Oral thrush can be a common condition for people with conditions that suppress the immune system, such as HIV. It’s estimated that about
Oral thrush is a yeast infection that causes white or yellowish bumps and patches inside your mouth. It’s most often caused by fungus in the genus Candida.
Candida live in the mouths of most people without causing any symptoms. But for people with compromised immune systems, like those living with HIV, the fungus may spread quicker than the immune system can fight it off.
Keep reading to learn everything you need to know about the connection between oral thrush and HIV.
Oral thrush is medically known as oropharyngeal candidiasis. It’s an overgrowth of yeast in your mouth that leads to yellow or white bumps or patches. These can appear on your inner cheeks, lips, tonsils, or tongue.
Thrush can often cause other symptoms like a sore throat or trouble swallowing.
Oral thrush is typically caused by the fungus Candida albicans, but it can also be caused by other Candida species.
People with suppressed immune systems, such as people living with HIV, people undergoing radiation or chemotherapy, infants, and older adults are most likely to get oral thrush because their immune systems are less able to control the fungus.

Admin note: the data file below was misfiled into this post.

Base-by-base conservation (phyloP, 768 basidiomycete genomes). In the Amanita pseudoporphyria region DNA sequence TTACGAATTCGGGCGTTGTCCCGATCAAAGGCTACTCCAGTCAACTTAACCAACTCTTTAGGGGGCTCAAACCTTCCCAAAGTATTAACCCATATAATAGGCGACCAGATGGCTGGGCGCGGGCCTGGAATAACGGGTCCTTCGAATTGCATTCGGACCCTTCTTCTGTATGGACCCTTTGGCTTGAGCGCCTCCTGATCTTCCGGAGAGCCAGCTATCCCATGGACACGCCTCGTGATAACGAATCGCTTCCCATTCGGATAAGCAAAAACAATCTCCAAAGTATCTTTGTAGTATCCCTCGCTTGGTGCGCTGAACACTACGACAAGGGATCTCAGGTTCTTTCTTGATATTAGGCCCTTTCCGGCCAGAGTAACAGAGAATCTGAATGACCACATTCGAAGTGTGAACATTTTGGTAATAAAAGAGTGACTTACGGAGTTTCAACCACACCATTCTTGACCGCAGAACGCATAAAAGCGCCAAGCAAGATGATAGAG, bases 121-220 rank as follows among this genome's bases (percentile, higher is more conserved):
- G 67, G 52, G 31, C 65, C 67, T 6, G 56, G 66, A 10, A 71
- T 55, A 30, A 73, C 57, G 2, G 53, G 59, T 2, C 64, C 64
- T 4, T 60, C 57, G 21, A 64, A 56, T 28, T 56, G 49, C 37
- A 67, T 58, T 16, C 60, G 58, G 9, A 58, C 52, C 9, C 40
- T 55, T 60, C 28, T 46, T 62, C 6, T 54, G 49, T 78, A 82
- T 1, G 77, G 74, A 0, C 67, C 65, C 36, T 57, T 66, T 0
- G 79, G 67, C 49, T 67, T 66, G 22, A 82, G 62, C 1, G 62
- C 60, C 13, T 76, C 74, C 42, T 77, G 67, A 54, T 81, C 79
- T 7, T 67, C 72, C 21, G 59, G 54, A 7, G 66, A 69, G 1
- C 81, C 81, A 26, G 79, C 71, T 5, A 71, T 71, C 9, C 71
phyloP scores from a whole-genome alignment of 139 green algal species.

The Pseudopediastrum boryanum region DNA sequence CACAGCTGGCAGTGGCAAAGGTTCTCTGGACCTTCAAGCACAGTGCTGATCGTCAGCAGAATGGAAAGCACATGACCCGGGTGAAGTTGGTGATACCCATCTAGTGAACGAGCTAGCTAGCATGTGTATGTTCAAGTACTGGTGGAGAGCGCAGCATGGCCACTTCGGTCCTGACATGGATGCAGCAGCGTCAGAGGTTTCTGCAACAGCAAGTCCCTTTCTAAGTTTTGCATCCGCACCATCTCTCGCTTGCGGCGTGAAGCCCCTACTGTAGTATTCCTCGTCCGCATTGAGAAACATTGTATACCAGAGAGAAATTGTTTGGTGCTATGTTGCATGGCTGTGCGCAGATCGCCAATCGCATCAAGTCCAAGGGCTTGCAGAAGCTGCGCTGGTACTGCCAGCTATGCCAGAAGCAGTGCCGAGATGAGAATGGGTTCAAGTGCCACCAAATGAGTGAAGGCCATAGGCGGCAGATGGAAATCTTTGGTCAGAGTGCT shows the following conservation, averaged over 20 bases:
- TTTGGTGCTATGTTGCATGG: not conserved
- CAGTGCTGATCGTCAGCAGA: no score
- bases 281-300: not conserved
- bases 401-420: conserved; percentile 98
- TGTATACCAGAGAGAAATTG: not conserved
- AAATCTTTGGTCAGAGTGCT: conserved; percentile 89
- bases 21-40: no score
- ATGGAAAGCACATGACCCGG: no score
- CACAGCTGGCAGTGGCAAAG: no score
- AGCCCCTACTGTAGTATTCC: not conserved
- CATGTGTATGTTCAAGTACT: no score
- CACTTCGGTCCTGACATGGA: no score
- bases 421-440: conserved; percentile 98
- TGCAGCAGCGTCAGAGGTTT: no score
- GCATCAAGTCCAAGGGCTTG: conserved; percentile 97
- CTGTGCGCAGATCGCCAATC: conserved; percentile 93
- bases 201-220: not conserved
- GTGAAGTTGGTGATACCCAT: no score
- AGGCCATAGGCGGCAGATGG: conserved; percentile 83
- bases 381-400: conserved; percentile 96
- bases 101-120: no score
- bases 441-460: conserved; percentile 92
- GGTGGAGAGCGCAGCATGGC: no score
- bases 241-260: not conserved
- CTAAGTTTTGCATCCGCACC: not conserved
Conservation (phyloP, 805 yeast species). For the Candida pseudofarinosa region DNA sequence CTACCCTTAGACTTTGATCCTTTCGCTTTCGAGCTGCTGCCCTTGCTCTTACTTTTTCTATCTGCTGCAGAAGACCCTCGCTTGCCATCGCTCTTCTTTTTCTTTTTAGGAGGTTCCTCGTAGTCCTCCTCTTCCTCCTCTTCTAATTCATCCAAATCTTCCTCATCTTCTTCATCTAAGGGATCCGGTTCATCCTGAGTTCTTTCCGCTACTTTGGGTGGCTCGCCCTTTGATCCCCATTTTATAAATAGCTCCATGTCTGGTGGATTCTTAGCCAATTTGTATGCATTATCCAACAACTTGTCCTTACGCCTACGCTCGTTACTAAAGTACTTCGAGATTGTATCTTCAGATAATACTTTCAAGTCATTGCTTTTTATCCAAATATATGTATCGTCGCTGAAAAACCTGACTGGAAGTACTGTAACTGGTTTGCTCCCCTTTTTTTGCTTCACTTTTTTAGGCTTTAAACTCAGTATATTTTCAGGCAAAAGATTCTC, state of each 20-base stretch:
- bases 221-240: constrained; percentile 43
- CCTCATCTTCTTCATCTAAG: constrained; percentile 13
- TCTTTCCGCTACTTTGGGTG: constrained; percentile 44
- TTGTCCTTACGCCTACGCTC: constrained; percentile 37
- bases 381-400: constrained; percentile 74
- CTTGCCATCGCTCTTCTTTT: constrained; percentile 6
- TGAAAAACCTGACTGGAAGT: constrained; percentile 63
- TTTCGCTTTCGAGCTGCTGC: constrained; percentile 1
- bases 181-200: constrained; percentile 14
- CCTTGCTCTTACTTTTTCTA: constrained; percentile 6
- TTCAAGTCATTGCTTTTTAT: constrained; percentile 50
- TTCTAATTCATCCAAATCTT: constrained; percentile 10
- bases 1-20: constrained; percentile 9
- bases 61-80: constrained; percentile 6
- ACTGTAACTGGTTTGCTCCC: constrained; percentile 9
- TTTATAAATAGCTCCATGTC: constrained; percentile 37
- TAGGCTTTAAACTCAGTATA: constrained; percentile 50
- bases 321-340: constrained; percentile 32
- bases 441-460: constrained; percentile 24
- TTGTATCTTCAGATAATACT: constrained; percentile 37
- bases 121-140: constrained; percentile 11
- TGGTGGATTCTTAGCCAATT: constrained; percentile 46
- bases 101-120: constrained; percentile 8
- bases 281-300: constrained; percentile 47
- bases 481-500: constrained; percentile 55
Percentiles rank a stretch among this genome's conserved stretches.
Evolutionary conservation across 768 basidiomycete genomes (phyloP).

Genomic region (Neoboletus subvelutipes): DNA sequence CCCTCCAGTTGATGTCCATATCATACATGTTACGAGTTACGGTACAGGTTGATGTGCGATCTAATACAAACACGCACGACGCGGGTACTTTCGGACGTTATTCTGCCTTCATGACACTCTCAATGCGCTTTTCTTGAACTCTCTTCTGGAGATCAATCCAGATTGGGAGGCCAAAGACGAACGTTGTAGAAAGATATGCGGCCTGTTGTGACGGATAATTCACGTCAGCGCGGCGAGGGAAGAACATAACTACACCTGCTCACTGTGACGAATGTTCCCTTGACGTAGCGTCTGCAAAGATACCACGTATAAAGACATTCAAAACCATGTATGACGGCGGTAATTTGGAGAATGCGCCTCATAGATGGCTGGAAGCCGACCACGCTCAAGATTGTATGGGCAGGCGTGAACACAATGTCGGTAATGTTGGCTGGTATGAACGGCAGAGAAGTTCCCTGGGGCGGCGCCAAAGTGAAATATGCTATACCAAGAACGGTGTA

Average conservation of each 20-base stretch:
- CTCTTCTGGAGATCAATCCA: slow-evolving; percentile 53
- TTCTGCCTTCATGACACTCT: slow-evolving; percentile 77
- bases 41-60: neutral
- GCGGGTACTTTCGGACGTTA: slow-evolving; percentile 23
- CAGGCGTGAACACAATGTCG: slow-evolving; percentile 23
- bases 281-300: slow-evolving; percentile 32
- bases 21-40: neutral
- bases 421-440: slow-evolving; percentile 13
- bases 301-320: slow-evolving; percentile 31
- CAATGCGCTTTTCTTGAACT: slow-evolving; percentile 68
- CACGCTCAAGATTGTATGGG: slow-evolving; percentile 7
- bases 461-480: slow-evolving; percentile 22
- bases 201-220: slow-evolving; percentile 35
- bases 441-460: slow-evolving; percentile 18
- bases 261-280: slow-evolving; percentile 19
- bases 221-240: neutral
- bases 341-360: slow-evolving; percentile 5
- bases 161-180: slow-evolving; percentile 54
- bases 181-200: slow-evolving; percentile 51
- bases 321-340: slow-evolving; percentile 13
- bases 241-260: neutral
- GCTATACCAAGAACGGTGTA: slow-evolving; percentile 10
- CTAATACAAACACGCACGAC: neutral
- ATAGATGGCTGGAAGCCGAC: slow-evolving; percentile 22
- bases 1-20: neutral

Chronic use of
Pictures of oral thrush
People with HIV are prone to oral thrush because the virus weakens the immune system. It’s often among the first symptoms of HIV. It can also be a sign that you’re at risk of developing more severe infections.
Oral thrush is known as an opportunistic infection. The
Stages of HIV
HIV progresses over several stages:
- Acute HIV infection. At
2 to 4 weeksafter contracting HIV, some people develop flu-like symptoms such as a fever, fatigue, and chills. Other people don’t show any symptoms.
- Latency period. After initial exposure, HIV lies dormant for up to 10 to 15 years. During this period, the virus replicates very slowly and may not show any symptoms.
- Stage 3 HIV. If HIV goes untreated, the immune system will eventually weaken. A diagnosis of stage 3 HIV, or AIDS, is indicated when a level of a type of white blood cell called T cells (also called CD4 cells) drops under 200 cells per cubic millimeter of blood, or if an opportunistic infection develops.
As HIV progresses and the immune system becomes more comprised, the risk of developing oral thrush increases.
The standard treatment for oral thrust is antifungal drugs. However, long-term use of these drugs to prevent infection
There hasn’t been a lot of research on how to prevent oral thrush in people at high risk of developing it. But taking good care of your overall mouth health may help. Things you can do include:
- using a soft toothbrush
- cleaning between your teeth, such as with floss
- using mouthwash
- visiting your dentist regularly
- taking good care of dentures if you have them
Drinking plenty of fluids may help prevent oral thrush by helping you avoid mouth dryness.
Other symptoms of oral thrush include:
- mouth soreness or burning
- loss of taste
- dry mouth
- dry and cracked corners of your mouth
- difficulty swallowing or painful swallowing